Magic Perspectives – Never a Borrower… by Crispin Bateman

Magic Perspectives – Dragon Boy by Crispin Bateman

For those of you who are unaware, I used to write a rather spiffing article series on collecting Magic cards for another website somewhere. The reason I used to do so was because for over twenty years, I’ve had a love for the little pieces of cardboard which goes beyond simply shuffling them together for a game, but holding on to them to look at and go ‘oooooh’ a lot. Collecting is a fun hobby and I can heartily recommend it, but it does present one small “problem”:

Collectors have all the cards.

“But Crispin, this is a good thing!” I hear you say, nay shout. Some of you might be jumping up from your seat in shock. How can having all the cards be a problem of any kind, small or otherwise? The answer is simple: because there are always plenty of people wanting to borrow them.

If you will indulge me a little this week, I’d like to write this Magic Perspectives from two perspectives:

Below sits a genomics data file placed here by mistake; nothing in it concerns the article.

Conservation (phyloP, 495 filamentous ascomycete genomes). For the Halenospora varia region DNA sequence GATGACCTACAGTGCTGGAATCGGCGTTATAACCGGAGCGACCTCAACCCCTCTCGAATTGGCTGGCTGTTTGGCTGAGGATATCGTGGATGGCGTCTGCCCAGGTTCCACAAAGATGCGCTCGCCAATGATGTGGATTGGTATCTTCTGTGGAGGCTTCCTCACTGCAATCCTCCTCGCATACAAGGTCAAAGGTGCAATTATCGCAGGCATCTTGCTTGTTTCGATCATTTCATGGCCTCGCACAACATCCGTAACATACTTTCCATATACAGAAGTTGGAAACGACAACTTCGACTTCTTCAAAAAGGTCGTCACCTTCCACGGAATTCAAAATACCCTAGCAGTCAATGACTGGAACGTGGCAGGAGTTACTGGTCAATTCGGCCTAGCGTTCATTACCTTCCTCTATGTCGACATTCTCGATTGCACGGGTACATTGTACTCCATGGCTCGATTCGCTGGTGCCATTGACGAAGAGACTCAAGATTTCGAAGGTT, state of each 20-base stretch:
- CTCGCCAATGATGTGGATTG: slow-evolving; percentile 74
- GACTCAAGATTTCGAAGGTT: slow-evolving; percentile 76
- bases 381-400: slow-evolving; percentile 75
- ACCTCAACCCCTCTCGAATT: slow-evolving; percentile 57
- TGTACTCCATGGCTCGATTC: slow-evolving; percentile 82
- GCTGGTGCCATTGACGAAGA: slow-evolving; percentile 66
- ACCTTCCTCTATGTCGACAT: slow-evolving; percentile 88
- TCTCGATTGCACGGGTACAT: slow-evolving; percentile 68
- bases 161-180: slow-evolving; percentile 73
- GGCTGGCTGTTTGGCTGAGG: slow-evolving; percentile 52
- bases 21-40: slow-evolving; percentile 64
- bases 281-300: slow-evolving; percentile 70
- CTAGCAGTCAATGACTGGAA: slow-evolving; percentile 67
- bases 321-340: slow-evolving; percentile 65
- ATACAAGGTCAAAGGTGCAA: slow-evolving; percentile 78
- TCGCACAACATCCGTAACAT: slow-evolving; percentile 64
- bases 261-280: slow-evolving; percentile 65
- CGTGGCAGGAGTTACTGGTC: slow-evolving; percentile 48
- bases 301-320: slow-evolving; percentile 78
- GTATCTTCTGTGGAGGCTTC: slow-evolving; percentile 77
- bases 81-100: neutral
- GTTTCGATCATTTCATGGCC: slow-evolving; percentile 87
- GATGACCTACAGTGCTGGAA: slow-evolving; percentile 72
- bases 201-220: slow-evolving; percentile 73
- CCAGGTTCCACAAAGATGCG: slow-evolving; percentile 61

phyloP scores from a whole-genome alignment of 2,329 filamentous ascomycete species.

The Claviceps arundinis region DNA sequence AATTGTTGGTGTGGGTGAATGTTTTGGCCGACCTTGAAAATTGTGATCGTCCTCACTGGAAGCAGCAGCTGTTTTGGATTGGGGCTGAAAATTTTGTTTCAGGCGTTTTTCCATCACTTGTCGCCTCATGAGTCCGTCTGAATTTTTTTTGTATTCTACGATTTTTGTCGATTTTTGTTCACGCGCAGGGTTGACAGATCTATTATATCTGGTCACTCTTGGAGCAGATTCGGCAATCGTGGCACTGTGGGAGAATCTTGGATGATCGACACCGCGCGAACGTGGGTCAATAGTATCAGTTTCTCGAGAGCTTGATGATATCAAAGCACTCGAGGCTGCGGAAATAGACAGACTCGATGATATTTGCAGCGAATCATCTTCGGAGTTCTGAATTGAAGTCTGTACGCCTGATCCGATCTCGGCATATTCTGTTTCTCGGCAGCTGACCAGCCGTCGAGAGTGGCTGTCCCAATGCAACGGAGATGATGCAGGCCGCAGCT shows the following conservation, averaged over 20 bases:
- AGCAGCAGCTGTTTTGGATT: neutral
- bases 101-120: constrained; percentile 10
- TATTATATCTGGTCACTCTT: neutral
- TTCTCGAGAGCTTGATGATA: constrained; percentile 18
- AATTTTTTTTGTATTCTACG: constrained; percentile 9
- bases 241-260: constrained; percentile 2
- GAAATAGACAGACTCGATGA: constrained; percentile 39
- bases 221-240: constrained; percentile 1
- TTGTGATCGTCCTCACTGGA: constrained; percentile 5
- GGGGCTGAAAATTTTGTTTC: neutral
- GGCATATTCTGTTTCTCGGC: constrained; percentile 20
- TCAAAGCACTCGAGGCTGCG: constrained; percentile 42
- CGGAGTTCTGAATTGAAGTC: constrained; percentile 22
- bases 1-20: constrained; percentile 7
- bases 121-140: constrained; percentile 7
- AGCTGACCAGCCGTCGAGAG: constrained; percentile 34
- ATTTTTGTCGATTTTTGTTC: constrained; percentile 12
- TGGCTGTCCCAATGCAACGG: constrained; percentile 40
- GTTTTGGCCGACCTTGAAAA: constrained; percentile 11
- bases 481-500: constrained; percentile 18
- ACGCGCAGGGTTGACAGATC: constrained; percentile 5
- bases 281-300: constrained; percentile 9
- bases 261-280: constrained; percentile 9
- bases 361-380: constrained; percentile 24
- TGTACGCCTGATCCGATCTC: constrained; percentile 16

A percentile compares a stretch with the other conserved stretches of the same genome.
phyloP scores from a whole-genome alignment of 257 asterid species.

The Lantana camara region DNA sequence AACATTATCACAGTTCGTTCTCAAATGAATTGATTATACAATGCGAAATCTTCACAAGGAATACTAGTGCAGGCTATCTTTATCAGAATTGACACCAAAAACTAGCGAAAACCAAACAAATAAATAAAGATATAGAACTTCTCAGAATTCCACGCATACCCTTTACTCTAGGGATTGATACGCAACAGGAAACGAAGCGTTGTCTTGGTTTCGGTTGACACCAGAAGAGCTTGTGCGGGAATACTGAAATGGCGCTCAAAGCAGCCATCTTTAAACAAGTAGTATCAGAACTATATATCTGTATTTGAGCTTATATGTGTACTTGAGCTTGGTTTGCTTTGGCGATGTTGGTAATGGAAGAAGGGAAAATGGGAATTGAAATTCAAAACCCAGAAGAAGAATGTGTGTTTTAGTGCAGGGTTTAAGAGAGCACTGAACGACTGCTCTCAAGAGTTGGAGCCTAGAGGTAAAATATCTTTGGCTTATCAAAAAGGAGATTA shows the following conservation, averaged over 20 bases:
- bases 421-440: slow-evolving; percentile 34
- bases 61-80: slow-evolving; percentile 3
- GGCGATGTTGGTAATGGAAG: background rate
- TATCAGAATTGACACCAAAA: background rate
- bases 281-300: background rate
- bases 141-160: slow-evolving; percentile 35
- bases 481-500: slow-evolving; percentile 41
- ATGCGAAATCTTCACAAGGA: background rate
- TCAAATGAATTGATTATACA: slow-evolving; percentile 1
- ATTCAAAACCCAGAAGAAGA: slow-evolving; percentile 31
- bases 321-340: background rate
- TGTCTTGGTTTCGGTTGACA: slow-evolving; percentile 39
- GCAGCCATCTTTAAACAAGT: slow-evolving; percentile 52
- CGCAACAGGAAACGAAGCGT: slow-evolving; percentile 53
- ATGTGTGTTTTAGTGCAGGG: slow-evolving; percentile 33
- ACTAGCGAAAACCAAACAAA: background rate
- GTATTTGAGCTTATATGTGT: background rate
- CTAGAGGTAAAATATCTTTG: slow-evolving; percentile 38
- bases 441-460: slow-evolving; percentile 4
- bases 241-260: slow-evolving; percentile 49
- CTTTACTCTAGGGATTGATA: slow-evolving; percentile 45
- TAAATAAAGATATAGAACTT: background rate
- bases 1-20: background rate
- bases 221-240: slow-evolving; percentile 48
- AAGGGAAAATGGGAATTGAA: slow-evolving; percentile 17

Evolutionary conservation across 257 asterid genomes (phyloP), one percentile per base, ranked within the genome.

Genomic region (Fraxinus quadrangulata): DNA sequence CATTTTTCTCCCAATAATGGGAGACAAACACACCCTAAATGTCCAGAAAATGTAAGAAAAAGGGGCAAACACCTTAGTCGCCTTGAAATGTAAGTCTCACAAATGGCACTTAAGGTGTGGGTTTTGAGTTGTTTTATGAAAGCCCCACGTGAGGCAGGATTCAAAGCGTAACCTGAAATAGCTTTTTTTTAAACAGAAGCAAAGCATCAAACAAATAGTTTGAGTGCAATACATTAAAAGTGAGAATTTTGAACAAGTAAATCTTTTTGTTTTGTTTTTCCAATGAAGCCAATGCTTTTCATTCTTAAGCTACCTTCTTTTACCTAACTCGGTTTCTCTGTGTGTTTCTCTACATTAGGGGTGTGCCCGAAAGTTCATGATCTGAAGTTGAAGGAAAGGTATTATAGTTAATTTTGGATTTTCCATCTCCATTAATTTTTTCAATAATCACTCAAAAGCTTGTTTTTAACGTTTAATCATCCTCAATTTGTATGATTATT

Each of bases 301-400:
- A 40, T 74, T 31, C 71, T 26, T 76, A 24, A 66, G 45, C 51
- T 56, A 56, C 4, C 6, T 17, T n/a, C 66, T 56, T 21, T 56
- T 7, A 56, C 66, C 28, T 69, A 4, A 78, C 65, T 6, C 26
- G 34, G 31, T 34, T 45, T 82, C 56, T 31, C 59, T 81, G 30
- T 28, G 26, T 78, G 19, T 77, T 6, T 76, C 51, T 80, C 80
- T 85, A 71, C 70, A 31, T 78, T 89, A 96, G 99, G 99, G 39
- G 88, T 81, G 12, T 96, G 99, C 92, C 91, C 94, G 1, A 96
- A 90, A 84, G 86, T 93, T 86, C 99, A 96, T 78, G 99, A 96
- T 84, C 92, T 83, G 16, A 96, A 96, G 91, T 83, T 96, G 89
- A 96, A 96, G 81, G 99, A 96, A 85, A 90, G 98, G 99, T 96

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In the blue corner (look how I can change the colour of the text!) is the Borrower. He’s probably a very nice guy, after all, no one is going to lend cards to someone who is a bit of a git. He likes to play tournament Magic and wants to be able to shuffle stuff up for any event, no matter the format. A Legacy Grand Prix somewhere in Europe? He’s there. Modern PTQ? Off he goes. Thing is, the Borrower doesn’t have any cards of his own, well, not many. He has a few things that came from all those limited events but he relies on his skills as a negotiator and charming friend to gather together all the cardboard he needs for a tournament.

In the green corner (I don’t like red text, it’s used for links…) is the Lender. The Lender is probably (although not always) less of a player than the Borrower. He enjoys all the cards in Magic for a variety of reasons, from play value, through artwork and sometimes simply because they are hard to get. He’s got everything; the Power Nine, a set of Modern Masters in foil, and enough copies of the fetch lands that he doesn’t really need them to be reprinted in Khans of Tarkir. What’s more, he likes being helpful and being good to his friends. He’s trusting and an all round good egg.

The Lender